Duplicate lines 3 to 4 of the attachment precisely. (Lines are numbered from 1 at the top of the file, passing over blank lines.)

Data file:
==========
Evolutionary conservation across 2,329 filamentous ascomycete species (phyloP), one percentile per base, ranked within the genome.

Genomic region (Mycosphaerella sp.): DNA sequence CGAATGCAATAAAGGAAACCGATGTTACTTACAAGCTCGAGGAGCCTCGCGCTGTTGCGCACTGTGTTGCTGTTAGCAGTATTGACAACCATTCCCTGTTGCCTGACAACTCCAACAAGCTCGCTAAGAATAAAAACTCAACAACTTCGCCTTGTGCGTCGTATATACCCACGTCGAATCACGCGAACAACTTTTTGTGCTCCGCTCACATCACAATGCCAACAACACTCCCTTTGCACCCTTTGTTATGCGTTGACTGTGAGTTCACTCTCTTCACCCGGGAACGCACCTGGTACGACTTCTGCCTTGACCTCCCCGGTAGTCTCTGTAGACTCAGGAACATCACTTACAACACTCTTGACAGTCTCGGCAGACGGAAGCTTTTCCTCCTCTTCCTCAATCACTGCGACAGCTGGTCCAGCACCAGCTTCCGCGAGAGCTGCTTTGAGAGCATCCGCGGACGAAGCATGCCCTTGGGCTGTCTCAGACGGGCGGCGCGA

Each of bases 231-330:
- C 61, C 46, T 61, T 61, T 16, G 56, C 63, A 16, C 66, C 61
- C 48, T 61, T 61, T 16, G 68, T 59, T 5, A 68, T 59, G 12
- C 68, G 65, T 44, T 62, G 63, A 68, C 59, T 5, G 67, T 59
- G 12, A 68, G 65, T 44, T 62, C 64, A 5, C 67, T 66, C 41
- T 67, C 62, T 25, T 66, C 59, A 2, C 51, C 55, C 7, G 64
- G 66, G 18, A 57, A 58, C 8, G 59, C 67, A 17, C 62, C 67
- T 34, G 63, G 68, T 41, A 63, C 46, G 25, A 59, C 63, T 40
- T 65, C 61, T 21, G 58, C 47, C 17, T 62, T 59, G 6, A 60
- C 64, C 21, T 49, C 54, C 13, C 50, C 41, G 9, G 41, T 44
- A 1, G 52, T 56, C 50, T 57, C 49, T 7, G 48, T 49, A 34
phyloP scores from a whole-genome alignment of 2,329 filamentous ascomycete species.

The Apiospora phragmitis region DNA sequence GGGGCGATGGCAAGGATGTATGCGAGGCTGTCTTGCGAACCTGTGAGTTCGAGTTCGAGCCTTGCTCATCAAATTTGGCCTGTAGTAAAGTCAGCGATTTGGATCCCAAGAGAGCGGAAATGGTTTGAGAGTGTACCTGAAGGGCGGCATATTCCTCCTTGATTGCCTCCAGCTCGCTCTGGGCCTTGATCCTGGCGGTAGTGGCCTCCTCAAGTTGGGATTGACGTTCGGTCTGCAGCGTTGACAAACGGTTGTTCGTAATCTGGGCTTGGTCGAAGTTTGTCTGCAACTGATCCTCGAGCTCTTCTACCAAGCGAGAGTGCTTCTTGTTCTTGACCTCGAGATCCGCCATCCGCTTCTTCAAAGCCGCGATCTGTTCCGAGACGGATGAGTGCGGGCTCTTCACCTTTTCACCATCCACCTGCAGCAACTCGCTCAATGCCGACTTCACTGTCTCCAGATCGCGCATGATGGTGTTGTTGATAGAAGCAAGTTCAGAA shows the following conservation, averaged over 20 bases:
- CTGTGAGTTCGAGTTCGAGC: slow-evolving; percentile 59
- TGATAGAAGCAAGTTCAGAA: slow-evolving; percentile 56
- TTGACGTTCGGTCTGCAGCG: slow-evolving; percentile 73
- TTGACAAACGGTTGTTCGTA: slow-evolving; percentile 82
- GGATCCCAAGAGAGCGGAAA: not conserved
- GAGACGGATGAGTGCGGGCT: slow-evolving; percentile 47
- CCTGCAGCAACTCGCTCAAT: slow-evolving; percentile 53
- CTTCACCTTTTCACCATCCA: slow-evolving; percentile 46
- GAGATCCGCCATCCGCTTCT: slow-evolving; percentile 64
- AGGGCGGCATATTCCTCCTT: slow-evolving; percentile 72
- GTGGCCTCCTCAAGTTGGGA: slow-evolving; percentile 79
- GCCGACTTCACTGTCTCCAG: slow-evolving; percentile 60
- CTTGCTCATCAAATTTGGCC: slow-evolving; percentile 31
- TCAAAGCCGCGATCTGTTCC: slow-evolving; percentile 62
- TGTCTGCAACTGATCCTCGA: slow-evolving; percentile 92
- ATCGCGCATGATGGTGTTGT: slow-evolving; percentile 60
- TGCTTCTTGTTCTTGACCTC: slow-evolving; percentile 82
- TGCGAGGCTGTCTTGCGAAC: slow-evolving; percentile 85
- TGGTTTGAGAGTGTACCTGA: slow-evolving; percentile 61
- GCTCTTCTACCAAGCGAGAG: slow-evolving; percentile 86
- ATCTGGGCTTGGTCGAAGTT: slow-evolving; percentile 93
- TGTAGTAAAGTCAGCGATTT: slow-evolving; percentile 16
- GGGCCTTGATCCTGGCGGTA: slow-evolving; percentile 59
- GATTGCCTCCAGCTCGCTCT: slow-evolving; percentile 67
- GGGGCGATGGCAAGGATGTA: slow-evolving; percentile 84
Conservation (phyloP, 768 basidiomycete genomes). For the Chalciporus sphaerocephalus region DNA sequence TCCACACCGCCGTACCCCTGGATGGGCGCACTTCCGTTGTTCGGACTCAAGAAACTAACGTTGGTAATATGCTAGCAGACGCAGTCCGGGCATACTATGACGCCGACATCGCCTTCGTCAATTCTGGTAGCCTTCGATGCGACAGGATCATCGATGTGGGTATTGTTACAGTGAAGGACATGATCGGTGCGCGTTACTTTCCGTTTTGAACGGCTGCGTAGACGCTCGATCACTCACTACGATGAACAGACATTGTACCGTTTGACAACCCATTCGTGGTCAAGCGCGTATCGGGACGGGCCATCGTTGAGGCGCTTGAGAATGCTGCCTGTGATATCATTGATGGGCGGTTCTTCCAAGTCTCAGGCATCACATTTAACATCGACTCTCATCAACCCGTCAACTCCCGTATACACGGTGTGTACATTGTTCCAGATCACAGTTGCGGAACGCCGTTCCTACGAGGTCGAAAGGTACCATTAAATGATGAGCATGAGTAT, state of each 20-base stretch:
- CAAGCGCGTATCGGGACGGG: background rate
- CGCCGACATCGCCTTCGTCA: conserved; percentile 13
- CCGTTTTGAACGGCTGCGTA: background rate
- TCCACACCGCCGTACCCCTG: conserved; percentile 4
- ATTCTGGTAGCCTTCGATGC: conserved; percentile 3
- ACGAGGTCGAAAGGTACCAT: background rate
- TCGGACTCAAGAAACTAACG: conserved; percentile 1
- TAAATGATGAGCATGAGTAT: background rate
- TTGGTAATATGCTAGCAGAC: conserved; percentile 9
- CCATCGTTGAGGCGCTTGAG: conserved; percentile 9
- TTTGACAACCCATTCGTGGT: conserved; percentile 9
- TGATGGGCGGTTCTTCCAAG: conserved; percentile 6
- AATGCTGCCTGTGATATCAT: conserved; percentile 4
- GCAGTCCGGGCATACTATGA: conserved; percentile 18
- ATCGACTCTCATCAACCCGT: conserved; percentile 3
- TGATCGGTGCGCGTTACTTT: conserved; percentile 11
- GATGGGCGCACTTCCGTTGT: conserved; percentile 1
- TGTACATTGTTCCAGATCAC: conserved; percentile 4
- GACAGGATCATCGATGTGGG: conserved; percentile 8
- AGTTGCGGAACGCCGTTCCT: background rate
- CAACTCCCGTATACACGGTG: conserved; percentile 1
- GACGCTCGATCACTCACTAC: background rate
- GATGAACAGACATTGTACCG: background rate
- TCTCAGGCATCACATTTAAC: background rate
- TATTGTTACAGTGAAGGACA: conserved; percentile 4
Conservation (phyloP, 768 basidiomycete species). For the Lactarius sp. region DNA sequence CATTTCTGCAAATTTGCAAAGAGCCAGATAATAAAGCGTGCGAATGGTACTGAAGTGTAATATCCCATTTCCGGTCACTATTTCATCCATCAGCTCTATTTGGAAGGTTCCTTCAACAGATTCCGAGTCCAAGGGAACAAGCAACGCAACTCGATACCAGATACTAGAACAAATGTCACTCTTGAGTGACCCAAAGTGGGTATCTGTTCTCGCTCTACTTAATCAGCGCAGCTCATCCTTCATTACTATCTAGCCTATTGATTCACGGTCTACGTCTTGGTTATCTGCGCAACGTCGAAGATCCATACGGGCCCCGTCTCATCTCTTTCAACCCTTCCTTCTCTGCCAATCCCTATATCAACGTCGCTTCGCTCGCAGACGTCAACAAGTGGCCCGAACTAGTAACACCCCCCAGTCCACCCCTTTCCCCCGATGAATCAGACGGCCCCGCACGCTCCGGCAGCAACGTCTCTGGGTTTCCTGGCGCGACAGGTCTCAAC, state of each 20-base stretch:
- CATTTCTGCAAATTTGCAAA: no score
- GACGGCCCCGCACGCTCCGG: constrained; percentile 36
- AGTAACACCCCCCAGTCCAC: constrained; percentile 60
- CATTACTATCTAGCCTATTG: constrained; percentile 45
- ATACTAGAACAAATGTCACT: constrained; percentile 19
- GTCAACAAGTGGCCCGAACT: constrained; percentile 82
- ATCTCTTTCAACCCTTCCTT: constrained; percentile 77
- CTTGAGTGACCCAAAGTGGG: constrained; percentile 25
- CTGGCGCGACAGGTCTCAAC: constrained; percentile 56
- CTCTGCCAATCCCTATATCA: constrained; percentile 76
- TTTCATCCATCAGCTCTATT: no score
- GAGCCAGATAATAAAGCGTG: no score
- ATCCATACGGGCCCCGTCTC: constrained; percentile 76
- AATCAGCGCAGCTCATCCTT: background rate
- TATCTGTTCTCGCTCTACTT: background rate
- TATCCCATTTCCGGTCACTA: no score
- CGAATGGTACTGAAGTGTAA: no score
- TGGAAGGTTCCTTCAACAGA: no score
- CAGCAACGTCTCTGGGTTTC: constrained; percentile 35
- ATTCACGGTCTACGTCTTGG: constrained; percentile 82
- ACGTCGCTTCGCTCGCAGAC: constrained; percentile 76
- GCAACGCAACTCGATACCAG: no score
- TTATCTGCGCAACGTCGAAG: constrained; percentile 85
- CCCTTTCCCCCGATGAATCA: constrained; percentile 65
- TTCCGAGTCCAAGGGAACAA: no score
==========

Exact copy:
Each of bases 231-330:
- C 61, C 46, T 61, T 61, T 16, G 56, C 63, A 16, C 66, C 61